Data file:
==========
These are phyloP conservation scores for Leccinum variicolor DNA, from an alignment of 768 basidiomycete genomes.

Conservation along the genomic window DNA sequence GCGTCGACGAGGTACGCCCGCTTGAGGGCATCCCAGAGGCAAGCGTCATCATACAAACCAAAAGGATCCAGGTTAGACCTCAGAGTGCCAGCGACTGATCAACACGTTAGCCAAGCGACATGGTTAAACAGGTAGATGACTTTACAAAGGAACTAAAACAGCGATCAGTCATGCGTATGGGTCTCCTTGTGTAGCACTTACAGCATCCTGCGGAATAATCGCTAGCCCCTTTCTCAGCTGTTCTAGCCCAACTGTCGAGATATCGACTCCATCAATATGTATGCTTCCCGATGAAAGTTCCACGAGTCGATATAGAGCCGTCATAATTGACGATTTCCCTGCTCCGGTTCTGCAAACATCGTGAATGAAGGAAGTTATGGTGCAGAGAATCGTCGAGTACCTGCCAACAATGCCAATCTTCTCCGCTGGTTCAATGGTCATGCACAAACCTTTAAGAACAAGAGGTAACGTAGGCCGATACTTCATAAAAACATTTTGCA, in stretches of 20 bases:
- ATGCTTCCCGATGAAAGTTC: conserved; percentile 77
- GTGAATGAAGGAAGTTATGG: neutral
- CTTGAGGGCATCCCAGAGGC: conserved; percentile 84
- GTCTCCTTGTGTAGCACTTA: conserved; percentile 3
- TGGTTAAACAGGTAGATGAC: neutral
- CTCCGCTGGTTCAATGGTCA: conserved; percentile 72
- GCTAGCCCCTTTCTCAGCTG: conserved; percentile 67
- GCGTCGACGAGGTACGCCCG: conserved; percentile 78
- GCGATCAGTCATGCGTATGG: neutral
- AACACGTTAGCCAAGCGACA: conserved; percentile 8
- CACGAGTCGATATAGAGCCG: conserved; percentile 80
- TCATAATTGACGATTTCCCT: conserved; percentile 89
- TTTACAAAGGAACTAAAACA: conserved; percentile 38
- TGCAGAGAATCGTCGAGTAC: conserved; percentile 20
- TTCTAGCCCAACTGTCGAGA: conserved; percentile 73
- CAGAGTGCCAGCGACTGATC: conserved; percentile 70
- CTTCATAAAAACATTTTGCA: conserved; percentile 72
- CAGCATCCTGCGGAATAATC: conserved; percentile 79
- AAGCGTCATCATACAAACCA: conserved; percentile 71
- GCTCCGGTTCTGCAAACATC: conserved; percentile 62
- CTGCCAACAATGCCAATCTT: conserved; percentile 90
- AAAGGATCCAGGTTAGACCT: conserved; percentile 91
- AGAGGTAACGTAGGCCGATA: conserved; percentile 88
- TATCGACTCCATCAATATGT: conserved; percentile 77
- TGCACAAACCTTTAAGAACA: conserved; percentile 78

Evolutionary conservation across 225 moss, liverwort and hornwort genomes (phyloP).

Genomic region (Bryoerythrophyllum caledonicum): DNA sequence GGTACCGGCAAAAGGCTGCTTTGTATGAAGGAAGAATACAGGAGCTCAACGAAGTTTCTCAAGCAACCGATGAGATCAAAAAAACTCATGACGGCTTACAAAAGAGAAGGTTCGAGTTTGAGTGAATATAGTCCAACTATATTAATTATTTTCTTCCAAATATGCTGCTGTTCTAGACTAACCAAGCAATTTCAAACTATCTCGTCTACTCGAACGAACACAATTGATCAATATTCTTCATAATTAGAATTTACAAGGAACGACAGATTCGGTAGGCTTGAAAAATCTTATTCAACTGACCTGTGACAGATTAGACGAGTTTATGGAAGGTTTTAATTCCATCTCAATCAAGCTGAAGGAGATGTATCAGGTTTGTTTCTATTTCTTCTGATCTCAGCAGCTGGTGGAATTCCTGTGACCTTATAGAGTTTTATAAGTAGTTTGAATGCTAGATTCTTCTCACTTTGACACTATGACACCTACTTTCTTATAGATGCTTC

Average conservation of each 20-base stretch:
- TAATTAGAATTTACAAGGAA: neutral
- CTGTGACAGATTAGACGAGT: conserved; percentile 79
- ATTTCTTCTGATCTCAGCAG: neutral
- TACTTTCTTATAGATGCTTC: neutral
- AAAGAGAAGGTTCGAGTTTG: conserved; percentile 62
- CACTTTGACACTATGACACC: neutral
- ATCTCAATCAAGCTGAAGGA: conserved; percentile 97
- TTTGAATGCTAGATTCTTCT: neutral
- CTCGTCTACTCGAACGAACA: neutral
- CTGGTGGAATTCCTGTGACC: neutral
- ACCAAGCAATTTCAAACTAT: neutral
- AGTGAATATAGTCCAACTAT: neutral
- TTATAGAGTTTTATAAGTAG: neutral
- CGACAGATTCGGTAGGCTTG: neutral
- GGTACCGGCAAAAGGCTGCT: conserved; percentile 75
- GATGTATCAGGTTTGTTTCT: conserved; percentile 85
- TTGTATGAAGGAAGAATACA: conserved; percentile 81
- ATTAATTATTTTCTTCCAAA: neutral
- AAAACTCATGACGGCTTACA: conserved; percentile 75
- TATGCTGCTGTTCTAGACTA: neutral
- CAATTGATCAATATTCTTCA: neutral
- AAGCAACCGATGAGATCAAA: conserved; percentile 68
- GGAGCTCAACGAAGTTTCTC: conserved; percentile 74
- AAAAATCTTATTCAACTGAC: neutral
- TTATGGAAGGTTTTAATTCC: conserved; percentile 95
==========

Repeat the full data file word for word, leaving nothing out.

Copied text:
These are phyloP conservation scores for Leccinum variicolor DNA, from an alignment of 768 basidiomycete genomes.

Conservation along the genomic window DNA sequence GCGTCGACGAGGTACGCCCGCTTGAGGGCATCCCAGAGGCAAGCGTCATCATACAAACCAAAAGGATCCAGGTTAGACCTCAGAGTGCCAGCGACTGATCAACACGTTAGCCAAGCGACATGGTTAAACAGGTAGATGACTTTACAAAGGAACTAAAACAGCGATCAGTCATGCGTATGGGTCTCCTTGTGTAGCACTTACAGCATCCTGCGGAATAATCGCTAGCCCCTTTCTCAGCTGTTCTAGCCCAACTGTCGAGATATCGACTCCATCAATATGTATGCTTCCCGATGAAAGTTCCACGAGTCGATATAGAGCCGTCATAATTGACGATTTCCCTGCTCCGGTTCTGCAAACATCGTGAATGAAGGAAGTTATGGTGCAGAGAATCGTCGAGTACCTGCCAACAATGCCAATCTTCTCCGCTGGTTCAATGGTCATGCACAAACCTTTAAGAACAAGAGGTAACGTAGGCCGATACTTCATAAAAACATTTTGCA, in stretches of 20 bases:
- ATGCTTCCCGATGAAAGTTC: conserved; percentile 77
- GTGAATGAAGGAAGTTATGG: neutral
- CTTGAGGGCATCCCAGAGGC: conserved; percentile 84
- GTCTCCTTGTGTAGCACTTA: conserved; percentile 3
- TGGTTAAACAGGTAGATGAC: neutral
- CTCCGCTGGTTCAATGGTCA: conserved; percentile 72
- GCTAGCCCCTTTCTCAGCTG: conserved; percentile 67
- GCGTCGACGAGGTACGCCCG: conserved; percentile 78
- GCGATCAGTCATGCGTATGG: neutral
- AACACGTTAGCCAAGCGACA: conserved; percentile 8
- CACGAGTCGATATAGAGCCG: conserved; percentile 80
- TCATAATTGACGATTTCCCT: conserved; percentile 89
- TTTACAAAGGAACTAAAACA: conserved; percentile 38
- TGCAGAGAATCGTCGAGTAC: conserved; percentile 20
- TTCTAGCCCAACTGTCGAGA: conserved; percentile 73
- CAGAGTGCCAGCGACTGATC: conserved; percentile 70
- CTTCATAAAAACATTTTGCA: conserved; percentile 72
- CAGCATCCTGCGGAATAATC: conserved; percentile 79
- AAGCGTCATCATACAAACCA: conserved; percentile 71
- GCTCCGGTTCTGCAAACATC: conserved; percentile 62
- CTGCCAACAATGCCAATCTT: conserved; percentile 90
- AAAGGATCCAGGTTAGACCT: conserved; percentile 91
- AGAGGTAACGTAGGCCGATA: conserved; percentile 88
- TATCGACTCCATCAATATGT: conserved; percentile 77
- TGCACAAACCTTTAAGAACA: conserved; percentile 78

Evolutionary conservation across 225 moss, liverwort and hornwort genomes (phyloP).

Genomic region (Bryoerythrophyllum caledonicum): DNA sequence GGTACCGGCAAAAGGCTGCTTTGTATGAAGGAAGAATACAGGAGCTCAACGAAGTTTCTCAAGCAACCGATGAGATCAAAAAAACTCATGACGGCTTACAAAAGAGAAGGTTCGAGTTTGAGTGAATATAGTCCAACTATATTAATTATTTTCTTCCAAATATGCTGCTGTTCTAGACTAACCAAGCAATTTCAAACTATCTCGTCTACTCGAACGAACACAATTGATCAATATTCTTCATAATTAGAATTTACAAGGAACGACAGATTCGGTAGGCTTGAAAAATCTTATTCAACTGACCTGTGACAGATTAGACGAGTTTATGGAAGGTTTTAATTCCATCTCAATCAAGCTGAAGGAGATGTATCAGGTTTGTTTCTATTTCTTCTGATCTCAGCAGCTGGTGGAATTCCTGTGACCTTATAGAGTTTTATAAGTAGTTTGAATGCTAGATTCTTCTCACTTTGACACTATGACACCTACTTTCTTATAGATGCTTC

Average conservation of each 20-base stretch:
- TAATTAGAATTTACAAGGAA: neutral
- CTGTGACAGATTAGACGAGT: conserved; percentile 79
- ATTTCTTCTGATCTCAGCAG: neutral
- TACTTTCTTATAGATGCTTC: neutral
- AAAGAGAAGGTTCGAGTTTG: conserved; percentile 62
- CACTTTGACACTATGACACC: neutral
- ATCTCAATCAAGCTGAAGGA: conserved; percentile 97
- TTTGAATGCTAGATTCTTCT: neutral
- CTCGTCTACTCGAACGAACA: neutral
- CTGGTGGAATTCCTGTGACC: neutral
- ACCAAGCAATTTCAAACTAT: neutral
- AGTGAATATAGTCCAACTAT: neutral
- TTATAGAGTTTTATAAGTAG: neutral
- CGACAGATTCGGTAGGCTTG: neutral
- GGTACCGGCAAAAGGCTGCT: conserved; percentile 75
- GATGTATCAGGTTTGTTTCT: conserved; percentile 85
- TTGTATGAAGGAAGAATACA: conserved; percentile 81
- ATTAATTATTTTCTTCCAAA: neutral
- AAAACTCATGACGGCTTACA: conserved; percentile 75
- TATGCTGCTGTTCTAGACTA: neutral
- CAATTGATCAATATTCTTCA: neutral
- AAGCAACCGATGAGATCAAA: conserved; percentile 68
- GGAGCTCAACGAAGTTTCTC: conserved; percentile 74
- AAAAATCTTATTCAACTGAC: neutral
- TTATGGAAGGTTTTAATTCC: conserved; percentile 95